As one hurricane weakens in the eastern Pacific Ocean, another could be set to quickly take its place – and it could impact the Mexican coast as soon as this weekend.
Tropical Storm Blanca is gradually strengthening as it sits in a near stationary position a few hundred miles off the southwest Mexican coastline. The problem with Blanca, which had maximum sustained winds of 50 miles-an-hour late Monday night, is that it is expected to both strengthen and move roughly parallel to the Mexican coastline, potentially putting it near Cabo San Lucas and the southern Baja California peninsula by Saturday.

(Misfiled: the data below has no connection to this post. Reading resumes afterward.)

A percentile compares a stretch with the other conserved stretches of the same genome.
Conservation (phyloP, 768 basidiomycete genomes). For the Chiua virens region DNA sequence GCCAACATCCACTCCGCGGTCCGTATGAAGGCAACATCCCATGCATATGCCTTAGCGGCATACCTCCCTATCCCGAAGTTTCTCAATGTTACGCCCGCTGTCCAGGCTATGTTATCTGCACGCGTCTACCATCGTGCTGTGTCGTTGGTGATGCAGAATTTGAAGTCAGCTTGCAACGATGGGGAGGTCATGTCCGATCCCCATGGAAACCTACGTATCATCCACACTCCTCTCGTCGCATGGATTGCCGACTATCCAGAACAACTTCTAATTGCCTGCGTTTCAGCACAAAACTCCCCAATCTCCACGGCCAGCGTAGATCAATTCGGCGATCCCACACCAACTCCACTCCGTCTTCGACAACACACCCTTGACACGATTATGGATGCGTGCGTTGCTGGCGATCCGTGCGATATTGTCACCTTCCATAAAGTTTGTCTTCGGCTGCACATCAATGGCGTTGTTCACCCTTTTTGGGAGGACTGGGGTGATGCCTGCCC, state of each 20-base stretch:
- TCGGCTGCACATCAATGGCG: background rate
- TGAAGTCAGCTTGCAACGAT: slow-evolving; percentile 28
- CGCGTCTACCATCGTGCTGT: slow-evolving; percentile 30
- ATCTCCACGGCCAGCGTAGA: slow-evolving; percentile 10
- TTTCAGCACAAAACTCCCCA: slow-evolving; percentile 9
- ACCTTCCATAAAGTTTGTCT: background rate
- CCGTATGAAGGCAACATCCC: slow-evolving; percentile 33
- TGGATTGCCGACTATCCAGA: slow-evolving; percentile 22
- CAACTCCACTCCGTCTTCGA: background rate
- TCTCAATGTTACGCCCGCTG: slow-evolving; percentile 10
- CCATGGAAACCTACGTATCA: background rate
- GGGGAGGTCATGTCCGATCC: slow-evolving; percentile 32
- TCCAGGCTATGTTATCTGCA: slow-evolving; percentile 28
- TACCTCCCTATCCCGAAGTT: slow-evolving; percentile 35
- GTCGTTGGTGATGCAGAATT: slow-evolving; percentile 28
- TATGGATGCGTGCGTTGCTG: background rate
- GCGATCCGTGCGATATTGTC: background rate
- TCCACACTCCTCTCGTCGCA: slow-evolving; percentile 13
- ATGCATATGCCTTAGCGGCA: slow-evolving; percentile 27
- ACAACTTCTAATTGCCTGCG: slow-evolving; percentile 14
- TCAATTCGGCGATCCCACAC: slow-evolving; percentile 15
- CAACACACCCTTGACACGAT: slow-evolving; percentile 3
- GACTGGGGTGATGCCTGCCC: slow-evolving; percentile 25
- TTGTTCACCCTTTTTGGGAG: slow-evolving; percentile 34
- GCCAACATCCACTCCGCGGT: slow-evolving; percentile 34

Andres, meanwhile, is beginning to weaken as it moves northwestward into the cooler waters of the central Pacific, with its peak winds down to 115 miles-an-hour as of late Monday night. Eventually, Andres, once a potent Category 4 storm, is expected to re-curve towards North America, but it is expected to be little more than a remnant low at that point, although some leftover moisture from the system could feed into an upper-level low expected to impact the southwest U.S. later this week.
The eastern Pacific has gotten off to an active start after its hurricane season officially got underway on May 15th, with two named storms and one major hurricane already in place. The Atlantic’s hurricane season officially got underway on Monday with a quiet start, with no tropical development expected in the Atlantic over the next five days.
Source: WeatherNation Hurricane Andres Weakens, Blanca Next? | Meteorologist Chris Bianchi